The character of Cacambo

Cacambo comes into the story, when Candide escapes with Cunegonde and the old woman after he had committed the dual murder in Lisbon.  When they set sail from Cadiz to Buenos Aires, Candide takes Cacambo along with him as his valet (Chapter 14).
Cacambo plays the role of the faithful and resourceful servant - a stock figure found in many books and plays.  Cacambo is, however more than just a stereotype; he has distinct individual features. Quarter Spanish, born from half-caste parents in South America, he had played many different roles in his life.  Chapter 14 Page 87:
 Il avait été enfant de chœur, sacristain, matelot, moine, facteur, soldat, laquais.

The aspects of his character

Cacambo is resourceful.
Candide has, indeed, all the immediate resourcefulness of the traditional  servant, met previously in literature.  When Candide is in despair and at a loss about what to do, it is Cacambo who steps in and saves the situation:

Cacambo is Candide’s friend and colleague.

The traditional valet was often an impudent peasant, using his natural guile for his master’s and his own benefit.  As he was dependent on his master for his livelihood, he was treated as the property of his master.  Cacambo’s character and role has no resemblance to this.  He serves his master well, not because he is his slave, but because he respects and loves him.  We are told (Chapter 14 Page 87) that Cacambo
…….aimait fort son maître, parce que son maître était un fort bon homme.

As an older man with a wide experience of life, his judgement was sound and Candide heeded his mature advice.  Candide had his illusions but Cacambo, understanding her true character, recognised that Cunégonde would not be at a loss if they left her in Buenos Aires with the Governor.

Seeing the girls with the two monkeys, Candide was mystified but Cacambo quickly recognised that the monkeys that Candide killed had been the lovers of the two girls.

Cacambo’s realism causes him to share some of the pessimism that Martin voices later.   Cacambo believes that it is natural law that man kills man.  He tells the cannibals (chapter 16 Page 95):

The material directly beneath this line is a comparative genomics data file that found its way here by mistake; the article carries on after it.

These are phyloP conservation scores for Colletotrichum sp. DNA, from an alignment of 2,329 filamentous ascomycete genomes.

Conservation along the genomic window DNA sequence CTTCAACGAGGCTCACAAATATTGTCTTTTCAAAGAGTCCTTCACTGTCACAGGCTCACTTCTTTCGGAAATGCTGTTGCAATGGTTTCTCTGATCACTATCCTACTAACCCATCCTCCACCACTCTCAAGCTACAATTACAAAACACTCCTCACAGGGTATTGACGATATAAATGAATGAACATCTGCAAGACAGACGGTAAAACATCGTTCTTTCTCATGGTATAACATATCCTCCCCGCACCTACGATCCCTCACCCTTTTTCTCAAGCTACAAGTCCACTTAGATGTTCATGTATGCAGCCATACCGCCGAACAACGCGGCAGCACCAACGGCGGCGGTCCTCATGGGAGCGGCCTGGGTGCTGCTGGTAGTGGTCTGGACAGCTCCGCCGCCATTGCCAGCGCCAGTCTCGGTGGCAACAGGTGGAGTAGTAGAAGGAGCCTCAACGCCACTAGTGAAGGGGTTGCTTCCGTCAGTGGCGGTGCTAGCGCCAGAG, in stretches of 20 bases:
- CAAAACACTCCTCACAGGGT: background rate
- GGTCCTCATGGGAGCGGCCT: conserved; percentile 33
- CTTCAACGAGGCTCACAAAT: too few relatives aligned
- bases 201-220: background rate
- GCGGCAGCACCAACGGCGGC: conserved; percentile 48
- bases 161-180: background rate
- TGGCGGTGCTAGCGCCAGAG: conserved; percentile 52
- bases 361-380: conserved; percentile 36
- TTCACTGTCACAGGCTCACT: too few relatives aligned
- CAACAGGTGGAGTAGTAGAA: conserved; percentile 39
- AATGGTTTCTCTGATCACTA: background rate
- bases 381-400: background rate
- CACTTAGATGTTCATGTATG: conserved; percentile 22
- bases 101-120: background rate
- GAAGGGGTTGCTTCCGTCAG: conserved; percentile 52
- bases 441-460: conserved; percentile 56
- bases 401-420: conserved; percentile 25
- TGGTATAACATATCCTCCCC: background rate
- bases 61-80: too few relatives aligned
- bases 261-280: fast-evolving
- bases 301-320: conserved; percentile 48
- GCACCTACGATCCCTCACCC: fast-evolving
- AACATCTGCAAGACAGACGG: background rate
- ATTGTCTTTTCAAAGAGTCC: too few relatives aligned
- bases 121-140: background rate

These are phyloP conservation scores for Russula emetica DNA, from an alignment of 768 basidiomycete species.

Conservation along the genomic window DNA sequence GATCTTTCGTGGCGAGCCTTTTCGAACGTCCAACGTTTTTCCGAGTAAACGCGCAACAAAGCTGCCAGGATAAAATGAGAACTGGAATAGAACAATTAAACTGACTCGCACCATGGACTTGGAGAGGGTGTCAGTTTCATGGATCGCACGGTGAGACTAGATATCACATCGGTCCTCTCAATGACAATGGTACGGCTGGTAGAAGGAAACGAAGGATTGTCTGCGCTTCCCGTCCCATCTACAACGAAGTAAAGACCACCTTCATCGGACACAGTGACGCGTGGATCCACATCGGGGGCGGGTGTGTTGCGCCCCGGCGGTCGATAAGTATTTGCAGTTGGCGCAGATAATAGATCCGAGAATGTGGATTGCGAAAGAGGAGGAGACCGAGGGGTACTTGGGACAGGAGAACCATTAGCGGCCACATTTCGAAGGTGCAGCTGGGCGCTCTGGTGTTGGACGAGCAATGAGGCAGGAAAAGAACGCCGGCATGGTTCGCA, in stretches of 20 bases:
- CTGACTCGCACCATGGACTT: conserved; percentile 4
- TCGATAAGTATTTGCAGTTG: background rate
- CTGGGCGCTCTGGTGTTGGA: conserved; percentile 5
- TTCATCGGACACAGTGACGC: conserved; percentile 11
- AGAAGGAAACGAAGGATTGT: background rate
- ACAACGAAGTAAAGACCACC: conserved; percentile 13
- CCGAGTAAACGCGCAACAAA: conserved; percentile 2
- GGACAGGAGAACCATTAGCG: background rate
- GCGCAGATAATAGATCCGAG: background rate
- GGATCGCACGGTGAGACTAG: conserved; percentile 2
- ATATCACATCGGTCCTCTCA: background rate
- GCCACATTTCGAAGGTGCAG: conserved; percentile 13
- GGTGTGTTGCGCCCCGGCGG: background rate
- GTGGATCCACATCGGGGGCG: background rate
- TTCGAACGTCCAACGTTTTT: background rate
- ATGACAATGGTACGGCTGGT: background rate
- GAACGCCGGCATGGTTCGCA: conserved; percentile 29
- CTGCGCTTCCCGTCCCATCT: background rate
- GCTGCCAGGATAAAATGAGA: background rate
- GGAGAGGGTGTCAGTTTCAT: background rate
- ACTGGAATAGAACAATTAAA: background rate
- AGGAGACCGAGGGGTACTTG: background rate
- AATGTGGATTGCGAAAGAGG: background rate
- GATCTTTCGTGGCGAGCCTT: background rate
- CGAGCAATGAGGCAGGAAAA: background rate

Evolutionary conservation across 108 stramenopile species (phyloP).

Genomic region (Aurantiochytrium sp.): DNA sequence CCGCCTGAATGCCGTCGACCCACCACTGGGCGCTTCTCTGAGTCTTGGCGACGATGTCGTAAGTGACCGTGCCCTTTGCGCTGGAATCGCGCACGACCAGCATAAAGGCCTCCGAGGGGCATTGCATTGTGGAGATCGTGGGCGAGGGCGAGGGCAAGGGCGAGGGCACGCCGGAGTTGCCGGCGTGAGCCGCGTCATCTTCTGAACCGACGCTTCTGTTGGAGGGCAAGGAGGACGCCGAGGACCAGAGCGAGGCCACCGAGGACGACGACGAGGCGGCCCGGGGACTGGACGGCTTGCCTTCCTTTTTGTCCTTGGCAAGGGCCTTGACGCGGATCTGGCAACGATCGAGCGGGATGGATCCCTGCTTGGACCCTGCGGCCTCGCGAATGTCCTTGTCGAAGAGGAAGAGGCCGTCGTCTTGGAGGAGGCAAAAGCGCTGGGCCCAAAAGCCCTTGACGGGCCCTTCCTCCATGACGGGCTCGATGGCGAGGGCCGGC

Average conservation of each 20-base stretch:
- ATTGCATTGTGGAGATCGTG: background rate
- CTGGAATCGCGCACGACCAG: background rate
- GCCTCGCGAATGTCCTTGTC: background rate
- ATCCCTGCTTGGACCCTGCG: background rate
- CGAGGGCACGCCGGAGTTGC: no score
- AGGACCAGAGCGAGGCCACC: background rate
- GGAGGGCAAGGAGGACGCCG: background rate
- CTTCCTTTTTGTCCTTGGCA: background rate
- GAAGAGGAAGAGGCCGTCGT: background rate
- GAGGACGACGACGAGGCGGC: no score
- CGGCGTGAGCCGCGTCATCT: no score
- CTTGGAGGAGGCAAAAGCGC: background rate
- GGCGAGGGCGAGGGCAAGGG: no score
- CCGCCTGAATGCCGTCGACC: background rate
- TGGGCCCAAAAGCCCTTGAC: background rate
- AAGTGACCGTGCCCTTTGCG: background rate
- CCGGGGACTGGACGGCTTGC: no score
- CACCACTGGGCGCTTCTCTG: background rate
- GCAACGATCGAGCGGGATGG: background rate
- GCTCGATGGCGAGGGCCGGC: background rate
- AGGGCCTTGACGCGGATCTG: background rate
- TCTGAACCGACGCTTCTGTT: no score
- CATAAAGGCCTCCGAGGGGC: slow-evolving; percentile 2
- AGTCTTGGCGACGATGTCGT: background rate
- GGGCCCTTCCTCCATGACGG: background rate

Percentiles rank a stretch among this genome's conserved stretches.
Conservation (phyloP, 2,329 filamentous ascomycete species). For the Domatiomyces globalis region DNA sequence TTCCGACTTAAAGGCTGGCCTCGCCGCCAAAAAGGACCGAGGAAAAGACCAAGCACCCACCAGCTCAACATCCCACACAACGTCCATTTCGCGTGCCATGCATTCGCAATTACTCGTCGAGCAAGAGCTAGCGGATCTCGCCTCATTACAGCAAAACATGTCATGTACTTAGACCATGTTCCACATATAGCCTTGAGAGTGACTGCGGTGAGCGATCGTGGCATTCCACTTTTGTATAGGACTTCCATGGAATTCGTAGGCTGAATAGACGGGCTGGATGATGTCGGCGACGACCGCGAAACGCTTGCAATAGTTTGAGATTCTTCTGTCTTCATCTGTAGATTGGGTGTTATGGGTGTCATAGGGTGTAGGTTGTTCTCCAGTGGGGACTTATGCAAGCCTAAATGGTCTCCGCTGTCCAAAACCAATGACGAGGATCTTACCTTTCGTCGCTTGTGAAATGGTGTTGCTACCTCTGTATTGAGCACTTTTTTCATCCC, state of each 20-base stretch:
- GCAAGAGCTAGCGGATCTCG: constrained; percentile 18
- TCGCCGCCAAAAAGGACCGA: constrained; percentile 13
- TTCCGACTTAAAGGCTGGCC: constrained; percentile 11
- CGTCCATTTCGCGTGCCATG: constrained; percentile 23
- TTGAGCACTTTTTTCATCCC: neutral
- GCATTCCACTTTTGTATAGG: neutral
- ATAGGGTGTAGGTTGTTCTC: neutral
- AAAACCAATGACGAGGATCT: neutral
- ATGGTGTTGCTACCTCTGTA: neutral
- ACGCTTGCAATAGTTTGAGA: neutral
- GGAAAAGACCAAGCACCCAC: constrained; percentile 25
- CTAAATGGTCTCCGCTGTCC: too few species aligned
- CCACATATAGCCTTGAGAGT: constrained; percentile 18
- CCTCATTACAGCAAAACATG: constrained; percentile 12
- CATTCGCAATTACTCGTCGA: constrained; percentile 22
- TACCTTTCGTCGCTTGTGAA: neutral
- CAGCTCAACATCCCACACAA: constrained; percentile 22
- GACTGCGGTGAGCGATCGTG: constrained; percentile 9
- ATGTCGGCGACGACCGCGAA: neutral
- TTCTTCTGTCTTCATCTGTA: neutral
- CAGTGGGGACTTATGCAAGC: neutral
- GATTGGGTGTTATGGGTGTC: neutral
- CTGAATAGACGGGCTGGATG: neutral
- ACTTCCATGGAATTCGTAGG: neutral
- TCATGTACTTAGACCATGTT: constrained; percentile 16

- Messieurs, dit Cacambo, vous comptez donc manger aujourd’hui un jésuite? C'est très bien fait ; rien n'est plus juste que de traiter ainsi ses ennemis, En effet le droit naturel nous enseigne à tuer notre prochain, et c'est ainsi qu'on en agit dans toute la terre.

Cacambo uses similar irony when he describes to his master the political situation in the Jesuit administered areas of Paraguay. Comparing the poverty of the people of Paraguay with the wealth of the Jesuit priests who rule over them, he says (Chapter 14.  Page 88):
Los Padres y ont tout, et les peuples rien; c’est le chef-d'oeuvre de la raison et de la justice

Cacambo is faithful in his service to Candide
Candide trusted him enough to hand over to him a lot of money to go and buy Cunégonde back from the Governor of Buenos Aires.  Cacambo could have kept the money for himself, but he is absolutely loyal.  Having bought Cunégonde’s freedom, he stayed by her side through all the hardships that ensued when they and the Old Woman were taken prisoner by pirates and transported across the world and sold as slaves.   Finally when they were toiling as slaves of the dethroned Grand Sultan, Cacambo had the ingenuity to find some way of making contact with Candide to let him know their fate.

It is significant that in the sufferings which the characters experience from the boredom of a peaceful day, Cacambo has different problems because he is overworked in the garden.
Cacambo is an energetic and resilient character.  He has no illusions but does not fall into despair.  Candide misses his support when he is absent for the long period of his quest for Cunégonde.  In the face of Martin’s confidence that Cacambo would have betrayed his master, Candide’s faith in his friend and colleague is proved to be soundly based.